Neutrality of money is the idea that a change in the stock of money affects only nominal variables in the economy such as prices, wages, and exchange rates, with no effect on real variables, like employment, real GDP, and real consumption.
Neutrality of money is an important idea in classical economics and is related to the classical dichotomy. It implies that the central bank does not affect the real economy (e.g., the number of jobs, the size of real GDP, the amount of real investment) by creating money. Instead, any increase in the supply of money would be offset by a proportional rise in prices and wages. This assumption underlies some mainstream macroeconomic models (e.g., real business cycle models). Others like monetarism view money as being neutral only in the long-run.
When neutrality of money coincides with zero population growth, the economy is said to rest in steady-state equilibrium.:41–43
Superneutrality of money is a stronger property than neutrality of money. It holds that not only is the real economy unaffected by the level of the money supply but also that the rate of money supply growth has no effect on real variables. In this case, nominal wages and prices remain proportional to the nominal money supply not only in response to one-time permanent changes in the nominal money supply but also in response to permanent changes in the growth rate of the nominal money supply. Typically superneutrality is addressed in the context of long-run models.
History of the concept
According to Don Patinkin, the concept of monetary neutrality goes back as far as David Hume. The term itself was first used by continental economists beginning at the turn of the 20th century, and exploded as a special topic in the English language economic literature upon Friedrich Hayek’s introduction of the term and concept in his famous 1931 LSE lectures published as Prices and Production. Keynes rejected neutrality of money both in the short term and in the long term.
Views and counterviews
Many economists maintain that money neutrality is a good approximation for how the economy behaves over long periods of time but that in the short run monetary-disequilibrium theory applies, such that the nominal money supply would affect output. One argument is that prices and especially wages are sticky (because of menu costs, etc.), and cannot be adjusted immediately to an unexpected change in the money supply. An alternative explanation for real economic effects of money supply changes is not that people cannot change prices but that they do not realize that it is in their interest to do so. The bounded rationality approach suggests that small contractions in the money supply are not taken into account when individuals sell their houses or look for work, and that they will therefore spend longer searching for a completed contract than without the monetary contraction. Furthermore, the floor on nominal wages changes imposed by most companies is observed to be zero: an arbitrary number by the theory of monetary neutrality but a psychological threshold due to money illusion.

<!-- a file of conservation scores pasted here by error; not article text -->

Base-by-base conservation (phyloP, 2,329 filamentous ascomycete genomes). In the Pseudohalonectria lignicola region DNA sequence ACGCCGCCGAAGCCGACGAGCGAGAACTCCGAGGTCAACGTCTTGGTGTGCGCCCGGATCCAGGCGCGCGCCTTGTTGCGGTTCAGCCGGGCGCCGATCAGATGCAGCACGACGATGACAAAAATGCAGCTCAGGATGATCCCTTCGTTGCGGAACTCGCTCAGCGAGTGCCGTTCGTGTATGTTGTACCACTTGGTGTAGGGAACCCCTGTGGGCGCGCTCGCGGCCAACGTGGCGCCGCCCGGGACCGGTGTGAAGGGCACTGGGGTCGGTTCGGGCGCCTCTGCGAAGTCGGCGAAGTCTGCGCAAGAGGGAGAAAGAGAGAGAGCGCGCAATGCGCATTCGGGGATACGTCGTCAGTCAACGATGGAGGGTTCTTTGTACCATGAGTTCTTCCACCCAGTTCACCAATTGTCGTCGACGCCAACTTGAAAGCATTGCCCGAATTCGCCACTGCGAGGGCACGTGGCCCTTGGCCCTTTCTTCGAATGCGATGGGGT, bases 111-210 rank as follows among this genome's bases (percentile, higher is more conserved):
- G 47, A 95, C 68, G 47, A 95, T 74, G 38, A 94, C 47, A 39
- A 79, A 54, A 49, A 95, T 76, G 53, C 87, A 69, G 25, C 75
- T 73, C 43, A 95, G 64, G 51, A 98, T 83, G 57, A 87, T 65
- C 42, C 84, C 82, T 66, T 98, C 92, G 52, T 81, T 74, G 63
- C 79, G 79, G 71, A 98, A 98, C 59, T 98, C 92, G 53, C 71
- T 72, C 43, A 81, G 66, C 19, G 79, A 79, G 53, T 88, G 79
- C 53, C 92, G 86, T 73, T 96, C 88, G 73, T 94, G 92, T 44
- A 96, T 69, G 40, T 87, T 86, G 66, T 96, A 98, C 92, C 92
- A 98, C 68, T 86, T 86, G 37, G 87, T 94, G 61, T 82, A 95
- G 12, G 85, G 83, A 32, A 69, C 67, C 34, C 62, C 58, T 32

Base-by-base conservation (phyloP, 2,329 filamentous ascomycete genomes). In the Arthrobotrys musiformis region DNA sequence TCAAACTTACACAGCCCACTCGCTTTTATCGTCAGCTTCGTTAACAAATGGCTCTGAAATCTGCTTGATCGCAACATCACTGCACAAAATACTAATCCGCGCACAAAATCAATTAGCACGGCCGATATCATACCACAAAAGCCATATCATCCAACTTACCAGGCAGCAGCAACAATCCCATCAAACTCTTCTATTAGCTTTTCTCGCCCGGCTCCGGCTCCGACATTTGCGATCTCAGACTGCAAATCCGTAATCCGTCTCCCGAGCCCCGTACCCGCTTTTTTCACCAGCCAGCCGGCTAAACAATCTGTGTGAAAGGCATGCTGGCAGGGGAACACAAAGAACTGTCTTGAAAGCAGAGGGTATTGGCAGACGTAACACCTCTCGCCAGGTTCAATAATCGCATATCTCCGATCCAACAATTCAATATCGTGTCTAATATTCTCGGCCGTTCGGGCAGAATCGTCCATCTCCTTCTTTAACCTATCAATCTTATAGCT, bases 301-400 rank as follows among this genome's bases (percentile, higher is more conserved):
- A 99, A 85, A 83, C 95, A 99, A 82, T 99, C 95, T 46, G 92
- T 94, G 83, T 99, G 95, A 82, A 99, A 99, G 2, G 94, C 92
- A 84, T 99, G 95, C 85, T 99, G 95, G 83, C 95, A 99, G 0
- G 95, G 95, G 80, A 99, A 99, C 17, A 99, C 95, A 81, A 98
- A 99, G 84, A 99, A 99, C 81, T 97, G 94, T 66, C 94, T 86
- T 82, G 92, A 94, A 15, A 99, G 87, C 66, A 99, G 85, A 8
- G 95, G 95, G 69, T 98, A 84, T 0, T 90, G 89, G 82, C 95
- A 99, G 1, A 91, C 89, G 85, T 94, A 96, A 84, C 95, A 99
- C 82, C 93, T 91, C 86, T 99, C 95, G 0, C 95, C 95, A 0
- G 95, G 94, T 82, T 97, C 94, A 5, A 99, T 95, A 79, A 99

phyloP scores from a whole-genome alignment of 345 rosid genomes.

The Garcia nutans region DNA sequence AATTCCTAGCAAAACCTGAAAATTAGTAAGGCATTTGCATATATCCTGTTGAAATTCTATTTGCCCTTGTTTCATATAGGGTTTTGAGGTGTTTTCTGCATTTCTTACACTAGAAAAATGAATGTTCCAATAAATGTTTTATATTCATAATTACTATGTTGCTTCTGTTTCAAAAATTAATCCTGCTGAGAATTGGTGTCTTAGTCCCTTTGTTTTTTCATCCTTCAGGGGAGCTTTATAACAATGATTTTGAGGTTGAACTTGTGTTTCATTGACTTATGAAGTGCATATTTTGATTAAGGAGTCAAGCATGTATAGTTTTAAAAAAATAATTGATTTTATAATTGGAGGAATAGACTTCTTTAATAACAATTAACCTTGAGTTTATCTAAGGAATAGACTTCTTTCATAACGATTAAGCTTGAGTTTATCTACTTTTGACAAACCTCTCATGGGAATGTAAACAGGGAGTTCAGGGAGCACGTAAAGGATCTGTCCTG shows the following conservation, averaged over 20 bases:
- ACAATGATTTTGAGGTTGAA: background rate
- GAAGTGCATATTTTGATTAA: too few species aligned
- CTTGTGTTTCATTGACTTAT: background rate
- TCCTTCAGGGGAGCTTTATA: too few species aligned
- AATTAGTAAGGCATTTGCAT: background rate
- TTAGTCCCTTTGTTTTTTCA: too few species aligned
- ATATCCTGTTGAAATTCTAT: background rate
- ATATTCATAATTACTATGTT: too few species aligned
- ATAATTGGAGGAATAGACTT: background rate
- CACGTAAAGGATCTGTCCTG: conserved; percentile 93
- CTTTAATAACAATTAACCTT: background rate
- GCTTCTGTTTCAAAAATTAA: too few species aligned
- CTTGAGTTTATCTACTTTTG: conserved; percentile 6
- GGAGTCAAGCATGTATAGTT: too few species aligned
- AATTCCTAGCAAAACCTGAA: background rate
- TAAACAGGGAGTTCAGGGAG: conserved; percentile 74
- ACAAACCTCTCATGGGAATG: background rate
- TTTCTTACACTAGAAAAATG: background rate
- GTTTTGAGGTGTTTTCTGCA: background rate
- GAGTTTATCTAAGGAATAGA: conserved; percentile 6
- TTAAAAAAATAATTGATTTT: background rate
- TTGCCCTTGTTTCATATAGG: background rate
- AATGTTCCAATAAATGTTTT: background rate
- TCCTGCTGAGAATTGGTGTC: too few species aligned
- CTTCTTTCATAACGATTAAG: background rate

Neutrality of money has been a central question for monetarism. The most important answers were elaborated within the framework of the Phillips curve. Milton Friedman, assuming adaptive expectations, distinguished a series of short-run Phillips curves and a long-run one, where the short-run curves were supposed to be the conventional, negatively sloped curves, while the long-run curve was actually a vertical line indicating the natural rate of unemployment. According to Friedman, money was not neutral in the short run, because economic agents, confused by the money illusion, always respond to changes in the money supply. If the monetary authority chooses to increase the stock of money and, hence, the price level, agents will be never able to distinguish real and nominal changes, so they will regard the increase in nominal wages as real modifications, so labour supply will also be boosted. However, this change is only temporary, since agents will soon realize the actual state of affairs. As the higher wages were accompanied by higher prices, no real changes in income occurred, that is, it was no need to increase the labour supply. In the end, the economy, after this short detour, will return to the starting point, or in other words, to the natural rate of unemployment.